Original Research

‘Everything is autobiographical’: Hans-Ulrich Treichel’s idiolect in Lost (1999)

Philip van der Merwe
Literator | Vol 35, No 2 | a1151 | DOI: https://doi.org/10.4102/lit.v35i2.1151 | © 2014 Philip van der Merwe | This work is licensed under CC Attribution 4.0
Submitted: 15 September 2014 | Published: 10 December 2014


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Abstract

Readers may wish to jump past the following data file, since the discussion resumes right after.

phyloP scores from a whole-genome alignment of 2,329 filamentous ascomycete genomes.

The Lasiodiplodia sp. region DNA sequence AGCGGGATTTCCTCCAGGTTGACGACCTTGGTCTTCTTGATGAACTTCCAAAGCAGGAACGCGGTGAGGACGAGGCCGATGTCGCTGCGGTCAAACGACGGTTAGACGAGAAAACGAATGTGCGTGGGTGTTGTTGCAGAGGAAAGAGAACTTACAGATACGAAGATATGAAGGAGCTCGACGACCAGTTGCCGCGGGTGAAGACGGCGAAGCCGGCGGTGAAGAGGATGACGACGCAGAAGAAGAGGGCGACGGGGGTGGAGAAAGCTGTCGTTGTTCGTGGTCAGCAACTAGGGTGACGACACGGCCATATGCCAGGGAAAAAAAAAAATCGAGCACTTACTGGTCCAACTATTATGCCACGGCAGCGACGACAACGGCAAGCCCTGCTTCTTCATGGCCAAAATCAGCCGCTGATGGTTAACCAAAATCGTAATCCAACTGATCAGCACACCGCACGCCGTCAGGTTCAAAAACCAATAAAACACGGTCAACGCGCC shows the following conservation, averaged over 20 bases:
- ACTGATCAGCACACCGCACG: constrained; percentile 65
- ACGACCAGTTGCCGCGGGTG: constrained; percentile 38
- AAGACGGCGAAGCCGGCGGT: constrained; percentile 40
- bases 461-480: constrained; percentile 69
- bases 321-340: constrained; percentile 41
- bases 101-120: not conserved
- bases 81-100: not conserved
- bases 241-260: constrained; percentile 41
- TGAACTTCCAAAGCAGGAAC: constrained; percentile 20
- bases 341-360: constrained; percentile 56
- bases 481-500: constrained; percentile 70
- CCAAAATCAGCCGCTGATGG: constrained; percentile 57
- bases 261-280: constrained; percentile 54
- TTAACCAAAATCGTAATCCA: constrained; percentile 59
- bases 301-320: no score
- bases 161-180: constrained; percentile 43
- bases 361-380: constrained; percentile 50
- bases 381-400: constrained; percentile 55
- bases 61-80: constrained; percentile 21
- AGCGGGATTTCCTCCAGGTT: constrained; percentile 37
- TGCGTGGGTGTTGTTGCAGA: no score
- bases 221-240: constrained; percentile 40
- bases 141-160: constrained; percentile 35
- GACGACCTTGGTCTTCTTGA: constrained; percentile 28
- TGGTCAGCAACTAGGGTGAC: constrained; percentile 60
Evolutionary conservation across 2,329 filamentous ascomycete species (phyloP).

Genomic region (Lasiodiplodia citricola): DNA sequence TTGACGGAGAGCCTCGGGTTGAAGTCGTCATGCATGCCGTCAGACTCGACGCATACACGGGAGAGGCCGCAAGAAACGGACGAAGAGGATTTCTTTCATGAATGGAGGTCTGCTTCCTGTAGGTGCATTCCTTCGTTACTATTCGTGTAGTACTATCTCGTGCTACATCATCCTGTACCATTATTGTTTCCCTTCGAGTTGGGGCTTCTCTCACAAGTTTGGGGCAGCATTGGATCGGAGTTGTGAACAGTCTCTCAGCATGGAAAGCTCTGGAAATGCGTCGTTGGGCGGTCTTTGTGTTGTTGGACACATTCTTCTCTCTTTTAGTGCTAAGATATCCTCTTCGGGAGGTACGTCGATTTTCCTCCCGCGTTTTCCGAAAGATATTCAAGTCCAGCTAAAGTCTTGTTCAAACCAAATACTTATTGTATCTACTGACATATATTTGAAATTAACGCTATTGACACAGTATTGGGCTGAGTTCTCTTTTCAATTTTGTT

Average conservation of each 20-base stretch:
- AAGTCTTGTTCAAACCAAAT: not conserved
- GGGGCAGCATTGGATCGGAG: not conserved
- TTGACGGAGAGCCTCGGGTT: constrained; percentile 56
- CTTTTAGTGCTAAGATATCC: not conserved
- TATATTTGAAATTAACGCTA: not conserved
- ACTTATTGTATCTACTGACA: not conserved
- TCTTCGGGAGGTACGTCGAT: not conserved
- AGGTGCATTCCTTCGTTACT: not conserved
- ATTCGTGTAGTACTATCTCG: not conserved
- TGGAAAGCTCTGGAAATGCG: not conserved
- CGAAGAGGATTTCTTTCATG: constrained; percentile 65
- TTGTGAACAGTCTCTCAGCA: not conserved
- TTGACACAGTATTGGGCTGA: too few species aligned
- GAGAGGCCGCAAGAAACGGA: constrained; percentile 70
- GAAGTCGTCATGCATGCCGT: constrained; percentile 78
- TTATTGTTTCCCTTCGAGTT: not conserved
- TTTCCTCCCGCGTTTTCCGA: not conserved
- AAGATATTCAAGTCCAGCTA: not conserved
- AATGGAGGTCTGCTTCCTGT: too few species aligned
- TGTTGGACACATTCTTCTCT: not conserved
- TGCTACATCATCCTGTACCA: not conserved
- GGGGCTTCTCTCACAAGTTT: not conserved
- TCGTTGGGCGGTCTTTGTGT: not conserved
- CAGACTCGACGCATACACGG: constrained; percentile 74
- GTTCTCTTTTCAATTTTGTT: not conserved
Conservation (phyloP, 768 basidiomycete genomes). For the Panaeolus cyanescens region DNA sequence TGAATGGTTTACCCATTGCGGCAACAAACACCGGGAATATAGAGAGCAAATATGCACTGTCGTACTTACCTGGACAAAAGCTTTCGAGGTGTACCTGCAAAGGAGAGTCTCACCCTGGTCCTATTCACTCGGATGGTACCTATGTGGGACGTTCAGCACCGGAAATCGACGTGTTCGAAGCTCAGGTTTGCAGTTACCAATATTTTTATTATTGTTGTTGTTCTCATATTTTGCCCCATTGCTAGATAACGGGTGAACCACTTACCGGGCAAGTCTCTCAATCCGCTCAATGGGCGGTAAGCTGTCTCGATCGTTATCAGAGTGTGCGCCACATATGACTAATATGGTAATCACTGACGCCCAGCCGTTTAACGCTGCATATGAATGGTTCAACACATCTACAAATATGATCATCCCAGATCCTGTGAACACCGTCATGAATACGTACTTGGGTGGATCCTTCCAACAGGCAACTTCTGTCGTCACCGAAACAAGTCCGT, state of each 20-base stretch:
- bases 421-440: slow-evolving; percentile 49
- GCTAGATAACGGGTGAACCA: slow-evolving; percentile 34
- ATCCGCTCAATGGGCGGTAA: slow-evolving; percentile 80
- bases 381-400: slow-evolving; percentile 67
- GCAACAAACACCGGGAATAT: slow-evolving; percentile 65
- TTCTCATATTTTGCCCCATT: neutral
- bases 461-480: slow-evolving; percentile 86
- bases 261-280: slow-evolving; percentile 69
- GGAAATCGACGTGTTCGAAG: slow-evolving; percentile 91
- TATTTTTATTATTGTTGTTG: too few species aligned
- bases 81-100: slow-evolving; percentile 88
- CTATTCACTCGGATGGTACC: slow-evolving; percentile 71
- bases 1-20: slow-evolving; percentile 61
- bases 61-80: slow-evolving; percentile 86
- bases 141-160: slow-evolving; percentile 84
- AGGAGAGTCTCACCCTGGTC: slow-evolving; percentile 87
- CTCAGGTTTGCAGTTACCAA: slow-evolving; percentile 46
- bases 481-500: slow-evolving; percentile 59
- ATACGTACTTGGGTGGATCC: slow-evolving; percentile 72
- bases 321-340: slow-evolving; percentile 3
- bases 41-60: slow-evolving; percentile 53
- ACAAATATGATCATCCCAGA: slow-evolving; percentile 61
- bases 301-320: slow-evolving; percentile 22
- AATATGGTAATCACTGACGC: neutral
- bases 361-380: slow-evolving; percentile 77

Joachim Dicks writes in his review on Hans-Ulrich Treichel’s latest novel, Frühe Störung,that the author shows continuity by having developed in all of his books a unique and unmistakeable style that he calls ‘the so-called Treichel sound’. Treichel’s style, tone and mixture of thematic concerns in all of his eleven works of prose from Von Leib und Seele: Berichte up to Frühe Störung are indeed recognisable as distinctively Treichel, but has remained an unexplored terrain. The question therefore arises: What is the nature of the so-called ‘Treichel sound’ or his idiolect? Lost is a case in point with regard to Treichel’s idiolect: the narration includes factual historical and autobiographic information that represents both an ‘official life’ and a ‘carnival’, i.e. his representations of lives are determined by two aspects of theworld: the aspect of the piety of seriousness and by the aspect of laughter. This article firstly focuses on the theoretical possibility of using ‘serious’ factual autobiographic and historical information in combination with humour. The most prominent idiolectic traits of Treichel’soeuvre are then introduced, also in order to provide a context for the following discussion of Lost. Here it becomes apparent that Treichel’s humour has a tragicomical and derisive effect with regard to the narrator’s depiction of his childhood, family experiences and his cultural context. The microcosmic family context and the macrocosmic national and international contexts as they were formed because of the Second World War has lead to a loss of the narrator’s identity. The result of Treichel’s manner of dealing with serious contents that includes humour is the creation of a self-concept that can be described as self-exploratory,honest or confessional, self-centred, humorous and critical of German society - and these are also key features of Treichel’s idiolect. This article thus argues that the combination offictionalised serious historical and autobiographic factuality and humour characterises the ‘Treichel sound’.

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